The leaders of a special deficit reduction panel signaled Sunday that they will fail to strike a deal to reduce the deficit before their Wednesday deadline.
Republican opposition to taxing the rich is the main obstacle, Sen. Patty Murray (D-Wash.) said on CNN's "State of the Union."
"There is one sticking divide, and that is the issue of what I call shared sacrifice, where everybody contributes in a very challenging time for our country," Murray said. "That's the Bush tax cuts. In making sure that any kind of package includes everybody coming to the table and the wealthiest of Americans, those who earn over a million dollars every year, have to share, too. And that line in the sand, we haven't seen any Republicans willing to cross yet."
Murray is the co-chair of the special panel assigned to strike a deficit deal by Thanksgiving to prevent huge automatic cuts. The failure of the 12-member super committee, as it's known, will supposedly result in $1.2 trillion worth of discretionary and military spending cuts. However, as HuffPost reported in September, Congress has plenty of time to intervene before the automatic cuts take effect in 2013.
Rep. Jeb Hensarling (R-Texas), Murray's Republican counterpart, was also a downer on Sunday morning.
"Nobody wants to give up hope. Reality is to some extent starting to overtake hope," Hensarling said on "Fox News Sunday." "Talks have taken place over the weekend and they will continue to take place. But the reality is we need to come to an agreement, we have to get it drafted, and we have to get an estimate from the Congressional Budget Office by the end of Monday. It is a daunting challenge."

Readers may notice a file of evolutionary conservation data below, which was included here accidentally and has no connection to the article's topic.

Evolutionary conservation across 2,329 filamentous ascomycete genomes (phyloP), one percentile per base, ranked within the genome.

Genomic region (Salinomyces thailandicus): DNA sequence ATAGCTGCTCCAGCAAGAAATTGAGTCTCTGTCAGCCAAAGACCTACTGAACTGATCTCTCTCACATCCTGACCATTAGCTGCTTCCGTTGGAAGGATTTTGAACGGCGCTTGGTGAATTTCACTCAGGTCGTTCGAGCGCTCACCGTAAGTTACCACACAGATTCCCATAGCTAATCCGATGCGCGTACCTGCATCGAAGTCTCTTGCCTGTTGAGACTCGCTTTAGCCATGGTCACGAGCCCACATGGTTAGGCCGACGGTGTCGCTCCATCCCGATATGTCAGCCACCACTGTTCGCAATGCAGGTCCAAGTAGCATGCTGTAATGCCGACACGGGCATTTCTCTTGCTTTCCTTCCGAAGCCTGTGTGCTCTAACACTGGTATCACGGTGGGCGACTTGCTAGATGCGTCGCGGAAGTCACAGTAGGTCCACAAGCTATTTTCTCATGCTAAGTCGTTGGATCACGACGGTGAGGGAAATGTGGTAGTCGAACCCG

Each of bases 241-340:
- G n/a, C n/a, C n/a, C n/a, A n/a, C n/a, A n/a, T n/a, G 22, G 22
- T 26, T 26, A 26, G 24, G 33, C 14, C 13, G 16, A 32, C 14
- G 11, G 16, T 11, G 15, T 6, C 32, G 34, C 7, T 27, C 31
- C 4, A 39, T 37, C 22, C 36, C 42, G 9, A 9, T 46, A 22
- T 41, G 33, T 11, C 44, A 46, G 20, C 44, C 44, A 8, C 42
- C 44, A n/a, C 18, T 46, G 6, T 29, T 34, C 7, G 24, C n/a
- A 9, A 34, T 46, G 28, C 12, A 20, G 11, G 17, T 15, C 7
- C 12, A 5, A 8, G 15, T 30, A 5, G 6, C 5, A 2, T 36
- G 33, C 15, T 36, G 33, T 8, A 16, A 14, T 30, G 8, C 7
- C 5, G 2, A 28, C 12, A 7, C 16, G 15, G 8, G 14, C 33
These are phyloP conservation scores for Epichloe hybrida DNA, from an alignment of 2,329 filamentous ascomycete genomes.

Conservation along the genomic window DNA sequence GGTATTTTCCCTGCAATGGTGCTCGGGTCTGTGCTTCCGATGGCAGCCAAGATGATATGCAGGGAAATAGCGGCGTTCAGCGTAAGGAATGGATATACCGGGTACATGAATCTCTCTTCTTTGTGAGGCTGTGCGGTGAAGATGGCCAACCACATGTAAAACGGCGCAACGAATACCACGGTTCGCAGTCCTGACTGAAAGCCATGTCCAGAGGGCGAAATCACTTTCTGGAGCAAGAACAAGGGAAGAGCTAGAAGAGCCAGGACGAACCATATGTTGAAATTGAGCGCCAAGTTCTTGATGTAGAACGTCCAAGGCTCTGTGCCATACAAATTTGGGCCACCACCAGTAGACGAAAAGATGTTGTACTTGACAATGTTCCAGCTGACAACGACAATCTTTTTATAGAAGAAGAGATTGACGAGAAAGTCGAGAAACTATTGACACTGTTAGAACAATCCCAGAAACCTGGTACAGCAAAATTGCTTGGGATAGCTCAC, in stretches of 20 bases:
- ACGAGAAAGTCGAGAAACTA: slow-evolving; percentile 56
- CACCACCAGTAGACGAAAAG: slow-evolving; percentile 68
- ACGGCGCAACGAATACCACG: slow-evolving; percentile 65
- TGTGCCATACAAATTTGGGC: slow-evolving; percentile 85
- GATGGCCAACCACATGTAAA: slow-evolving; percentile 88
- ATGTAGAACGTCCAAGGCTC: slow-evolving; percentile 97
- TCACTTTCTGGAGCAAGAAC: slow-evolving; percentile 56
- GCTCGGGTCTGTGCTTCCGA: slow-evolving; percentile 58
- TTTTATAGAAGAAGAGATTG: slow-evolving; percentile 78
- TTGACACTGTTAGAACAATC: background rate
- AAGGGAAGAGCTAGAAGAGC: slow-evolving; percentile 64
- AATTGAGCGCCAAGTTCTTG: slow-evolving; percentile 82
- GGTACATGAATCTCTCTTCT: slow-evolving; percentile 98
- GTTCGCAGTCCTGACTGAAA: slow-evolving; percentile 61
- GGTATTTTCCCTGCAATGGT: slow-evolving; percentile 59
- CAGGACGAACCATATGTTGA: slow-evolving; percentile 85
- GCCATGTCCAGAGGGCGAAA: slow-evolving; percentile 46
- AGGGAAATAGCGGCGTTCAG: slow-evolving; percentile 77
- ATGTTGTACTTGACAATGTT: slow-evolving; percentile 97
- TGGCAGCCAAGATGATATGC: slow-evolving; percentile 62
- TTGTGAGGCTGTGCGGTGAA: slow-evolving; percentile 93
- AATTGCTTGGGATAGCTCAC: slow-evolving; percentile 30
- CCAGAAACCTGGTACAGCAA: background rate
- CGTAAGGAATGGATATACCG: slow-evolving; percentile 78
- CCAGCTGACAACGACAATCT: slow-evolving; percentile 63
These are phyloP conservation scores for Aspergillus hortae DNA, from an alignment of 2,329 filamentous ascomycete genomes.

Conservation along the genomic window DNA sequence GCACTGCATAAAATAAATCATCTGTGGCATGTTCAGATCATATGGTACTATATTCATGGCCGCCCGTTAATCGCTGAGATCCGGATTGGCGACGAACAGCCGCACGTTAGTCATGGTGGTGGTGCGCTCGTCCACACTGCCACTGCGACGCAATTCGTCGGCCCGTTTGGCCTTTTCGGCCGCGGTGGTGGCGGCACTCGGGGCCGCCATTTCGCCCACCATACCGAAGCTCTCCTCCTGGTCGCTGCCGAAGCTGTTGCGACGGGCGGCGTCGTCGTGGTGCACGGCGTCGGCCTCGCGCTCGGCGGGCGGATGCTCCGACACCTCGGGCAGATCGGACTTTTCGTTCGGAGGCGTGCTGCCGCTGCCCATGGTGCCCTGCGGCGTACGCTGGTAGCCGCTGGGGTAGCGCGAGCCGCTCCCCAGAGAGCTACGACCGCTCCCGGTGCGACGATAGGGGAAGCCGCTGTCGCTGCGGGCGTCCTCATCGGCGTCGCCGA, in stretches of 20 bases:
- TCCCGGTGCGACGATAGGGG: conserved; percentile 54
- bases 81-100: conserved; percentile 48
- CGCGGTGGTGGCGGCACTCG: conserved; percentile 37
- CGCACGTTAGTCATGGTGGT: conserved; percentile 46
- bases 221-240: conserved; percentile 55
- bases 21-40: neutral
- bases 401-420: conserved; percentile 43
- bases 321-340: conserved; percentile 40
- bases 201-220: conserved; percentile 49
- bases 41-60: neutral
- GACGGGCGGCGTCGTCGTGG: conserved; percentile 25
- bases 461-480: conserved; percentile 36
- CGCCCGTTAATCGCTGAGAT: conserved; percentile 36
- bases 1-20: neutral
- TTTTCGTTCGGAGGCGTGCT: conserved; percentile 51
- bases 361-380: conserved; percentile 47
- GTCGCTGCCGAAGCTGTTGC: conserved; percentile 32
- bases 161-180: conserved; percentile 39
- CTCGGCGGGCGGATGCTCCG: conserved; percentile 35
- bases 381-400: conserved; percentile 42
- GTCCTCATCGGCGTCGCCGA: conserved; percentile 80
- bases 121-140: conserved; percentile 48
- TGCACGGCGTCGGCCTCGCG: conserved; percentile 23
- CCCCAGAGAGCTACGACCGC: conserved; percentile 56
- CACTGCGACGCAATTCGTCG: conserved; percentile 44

Asked whether Democrats had budged on reforming entitlement programs or whether Republicans had budged on tax cuts, Hensarling said, "We'll not give up hope."
Repubicans reportedly put forward a token offer last week and Democrats rejected it. Rep. Xavier Becerra (D-Calif.), a member of the panel, said on Fox Sunday that changes to entitlement programs were "on the table." In particular, Becerra suggested openness by Democrats to raising the Medicare eligibility age, which is currently 65, and reducing cost-of-living adjustments for Social Security beneficiaries, though he said he opposed those options.
A big super committee deal would be a convenient way for Congress to reauthorize extended unemployment benefits and a payroll tax cut, both set to expire at the end of the year. Economists say the expiration of those items, which provided $300 a week to millions of jobless and $1,000 to most Americans, respectively, could reduce economic growth by 1.7 percentage points next year.
"2012 is shaping up to be a tough year because the super committee decided to punt," economist Mark Zandi said on Fox.UPDATE (10:15 p.m.): Sources tell Reuters that the committee's top Republican and Democrat will declare on Monday that they have been unable to reach a deal.